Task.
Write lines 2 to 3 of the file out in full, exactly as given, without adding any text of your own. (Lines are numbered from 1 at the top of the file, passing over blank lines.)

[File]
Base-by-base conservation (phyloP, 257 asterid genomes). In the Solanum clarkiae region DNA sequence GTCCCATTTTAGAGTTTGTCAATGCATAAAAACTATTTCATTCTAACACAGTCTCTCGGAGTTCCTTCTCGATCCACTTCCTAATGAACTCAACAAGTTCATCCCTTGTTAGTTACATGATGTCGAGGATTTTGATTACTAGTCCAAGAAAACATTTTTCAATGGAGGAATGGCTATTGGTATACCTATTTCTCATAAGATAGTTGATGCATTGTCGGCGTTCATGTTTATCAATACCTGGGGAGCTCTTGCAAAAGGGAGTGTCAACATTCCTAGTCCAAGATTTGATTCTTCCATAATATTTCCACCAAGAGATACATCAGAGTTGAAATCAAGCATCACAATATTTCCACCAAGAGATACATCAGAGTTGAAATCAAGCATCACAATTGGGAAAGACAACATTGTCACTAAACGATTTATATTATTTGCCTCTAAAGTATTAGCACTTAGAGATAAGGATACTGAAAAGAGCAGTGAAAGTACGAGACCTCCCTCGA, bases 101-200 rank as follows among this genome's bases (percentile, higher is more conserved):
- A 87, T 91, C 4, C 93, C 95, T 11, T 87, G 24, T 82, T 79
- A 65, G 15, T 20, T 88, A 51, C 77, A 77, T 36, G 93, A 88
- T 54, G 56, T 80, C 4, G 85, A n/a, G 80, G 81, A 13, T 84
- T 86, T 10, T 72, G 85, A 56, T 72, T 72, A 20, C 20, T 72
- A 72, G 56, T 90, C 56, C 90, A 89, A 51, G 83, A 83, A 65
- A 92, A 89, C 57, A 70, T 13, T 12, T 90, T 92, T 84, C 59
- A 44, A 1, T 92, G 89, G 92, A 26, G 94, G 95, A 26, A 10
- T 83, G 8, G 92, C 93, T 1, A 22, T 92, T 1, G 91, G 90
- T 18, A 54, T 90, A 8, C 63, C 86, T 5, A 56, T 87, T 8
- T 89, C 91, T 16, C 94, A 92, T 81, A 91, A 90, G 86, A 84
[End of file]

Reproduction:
- A 87, T 91, C 4, C 93, C 95, T 11, T 87, G 24, T 82, T 79
- A 65, G 15, T 20, T 88, A 51, C 77, A 77, T 36, G 93, A 88